BBC News on the issues with AI deepfakes

  • 29 January 2024
  • BBC News

Andrew appeared live on the BBC News Channel on Monday, 29th January 2024, to speak with Ben Thompson about the issues with AI deepfakes, following controversy surrounding deep faked images of Taylor Swift that were circulated on Twitter in January 2024, leading the social media network to ban the ability to search for “Taylor Swift”.

Below are Andrew’s talking points for the segment

The Taylor Swift Fake AI controversy has once again raised the issue of deepfakes – something that has been around for a while. Still, with the advent of new Generative AI tools available to almost anyone, we can expect to see more of this happening.

Established platforms already have robust controls in place, so it is unlikely that we will see more deepfakes like the Taylor Swift one produced by well-known platforms; however, open-source generative AI tools are already capable of this.

This means it will be much harder to regulate, so the calls for regulation by the US Congress go only part of the way to addressing the issue.

My concern is that with 65 countries and around 40% of the world’s population going to the polls this year, we should expect to see more deepfakes appearing and misinformation will become a real issue.

A few weeks ago, someone created a voice clone of President Joe Biden and started robocalling voters using his voice – most likely with a tool available online for around just £4/month.

In mid-2023, Google’s top result for Dutch painter “Johannes Vermeer” was an AI-generated version of “Girl With a Pearl Earring” – so even Google was fooled into thinking this content was real.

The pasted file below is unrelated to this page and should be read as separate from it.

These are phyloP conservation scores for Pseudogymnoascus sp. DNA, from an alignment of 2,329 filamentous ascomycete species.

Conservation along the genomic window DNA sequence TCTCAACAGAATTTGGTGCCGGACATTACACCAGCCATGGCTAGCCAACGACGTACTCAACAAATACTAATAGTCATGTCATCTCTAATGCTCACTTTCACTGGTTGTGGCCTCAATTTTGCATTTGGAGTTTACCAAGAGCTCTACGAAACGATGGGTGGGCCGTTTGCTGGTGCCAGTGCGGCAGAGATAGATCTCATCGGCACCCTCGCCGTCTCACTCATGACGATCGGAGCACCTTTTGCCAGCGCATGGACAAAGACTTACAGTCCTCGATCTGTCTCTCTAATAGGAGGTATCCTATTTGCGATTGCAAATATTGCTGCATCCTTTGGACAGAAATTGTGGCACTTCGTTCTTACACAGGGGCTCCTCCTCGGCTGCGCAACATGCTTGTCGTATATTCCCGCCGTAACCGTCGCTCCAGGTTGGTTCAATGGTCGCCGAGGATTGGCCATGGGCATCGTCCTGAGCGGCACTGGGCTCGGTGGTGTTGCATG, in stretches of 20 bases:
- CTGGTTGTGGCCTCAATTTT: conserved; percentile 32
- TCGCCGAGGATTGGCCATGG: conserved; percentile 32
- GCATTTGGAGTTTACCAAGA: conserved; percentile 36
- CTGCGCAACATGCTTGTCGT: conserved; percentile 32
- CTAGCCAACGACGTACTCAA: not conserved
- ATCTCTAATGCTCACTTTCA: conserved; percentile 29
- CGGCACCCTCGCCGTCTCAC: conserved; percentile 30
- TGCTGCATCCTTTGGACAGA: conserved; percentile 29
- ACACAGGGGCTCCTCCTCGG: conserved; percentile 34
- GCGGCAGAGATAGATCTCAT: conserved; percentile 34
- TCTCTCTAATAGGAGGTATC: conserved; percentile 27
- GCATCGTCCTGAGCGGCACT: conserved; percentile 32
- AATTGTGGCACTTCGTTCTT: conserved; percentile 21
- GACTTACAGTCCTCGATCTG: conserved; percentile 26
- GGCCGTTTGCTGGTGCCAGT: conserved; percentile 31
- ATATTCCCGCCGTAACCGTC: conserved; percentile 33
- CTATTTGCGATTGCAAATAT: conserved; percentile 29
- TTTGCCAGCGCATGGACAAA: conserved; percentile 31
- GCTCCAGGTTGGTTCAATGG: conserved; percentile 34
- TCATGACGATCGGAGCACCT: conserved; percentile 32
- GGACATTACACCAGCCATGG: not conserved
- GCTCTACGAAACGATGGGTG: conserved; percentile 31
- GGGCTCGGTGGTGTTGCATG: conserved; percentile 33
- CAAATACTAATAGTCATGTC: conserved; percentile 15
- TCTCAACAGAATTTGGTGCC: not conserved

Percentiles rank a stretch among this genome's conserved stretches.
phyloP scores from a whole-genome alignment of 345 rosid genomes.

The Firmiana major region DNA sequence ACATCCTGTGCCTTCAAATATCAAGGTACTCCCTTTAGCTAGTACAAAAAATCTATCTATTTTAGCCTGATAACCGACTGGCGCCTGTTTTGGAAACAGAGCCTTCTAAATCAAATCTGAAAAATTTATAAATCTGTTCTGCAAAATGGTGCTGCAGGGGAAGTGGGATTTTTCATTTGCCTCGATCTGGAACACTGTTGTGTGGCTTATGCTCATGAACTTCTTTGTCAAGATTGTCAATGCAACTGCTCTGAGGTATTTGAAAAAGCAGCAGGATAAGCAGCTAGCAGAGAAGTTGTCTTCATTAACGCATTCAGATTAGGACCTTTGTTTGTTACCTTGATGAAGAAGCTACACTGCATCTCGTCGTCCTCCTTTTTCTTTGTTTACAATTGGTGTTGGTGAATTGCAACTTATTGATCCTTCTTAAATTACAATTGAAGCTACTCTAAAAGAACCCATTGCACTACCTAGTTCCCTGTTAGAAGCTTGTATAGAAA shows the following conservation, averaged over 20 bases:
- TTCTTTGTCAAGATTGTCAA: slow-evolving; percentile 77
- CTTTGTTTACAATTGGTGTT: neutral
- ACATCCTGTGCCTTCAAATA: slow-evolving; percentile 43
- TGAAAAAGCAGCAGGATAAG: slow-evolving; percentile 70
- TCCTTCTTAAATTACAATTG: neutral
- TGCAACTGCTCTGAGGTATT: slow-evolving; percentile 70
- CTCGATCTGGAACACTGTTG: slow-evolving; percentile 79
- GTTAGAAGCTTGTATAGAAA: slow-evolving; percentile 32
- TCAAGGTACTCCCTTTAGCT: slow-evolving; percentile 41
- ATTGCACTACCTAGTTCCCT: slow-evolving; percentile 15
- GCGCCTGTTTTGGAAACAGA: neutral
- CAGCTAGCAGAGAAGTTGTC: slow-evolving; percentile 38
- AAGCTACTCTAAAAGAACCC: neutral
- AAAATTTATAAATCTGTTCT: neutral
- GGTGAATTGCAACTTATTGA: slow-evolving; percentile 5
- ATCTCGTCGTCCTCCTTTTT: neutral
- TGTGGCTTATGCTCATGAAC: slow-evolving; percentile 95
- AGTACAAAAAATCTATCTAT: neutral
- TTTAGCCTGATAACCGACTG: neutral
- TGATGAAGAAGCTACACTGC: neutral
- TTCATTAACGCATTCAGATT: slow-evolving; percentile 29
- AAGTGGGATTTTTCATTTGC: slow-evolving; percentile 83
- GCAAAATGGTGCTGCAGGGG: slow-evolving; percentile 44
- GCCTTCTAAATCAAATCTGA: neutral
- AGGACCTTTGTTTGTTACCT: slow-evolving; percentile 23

Just as news organisations such as the BBC highlight misinformation issues and banks warn of financial scams, raising awareness among the general population will be critical in tandem with technical innovation and regulation.

As an Actionable Futurist, I’m actively trying out these technologies to see what they are capable of. I’ve already developed a perfect clone of my voice, and I’m about to create a near-perfect video clone.

I’ll use these positively and disclose that AI has generated the content, but I fear not everyone will do the same.

So what can be done?

How will consumers know if they are seeing fake or manipulated content? Encrypted watermarks can be added to AI content – and reputable platforms should insist they are added.

Search engines and social platforms should label AI-generated content from these watermarks as AI-generated or label that they are likely to have been developed by AI – allowing end users to make their own decisions about the validity of the source.

Back in 2020, the alternate Queen’s message on Channel 4 was convincingly generated by a deepfake to raise awareness among a broader audience – watch below.

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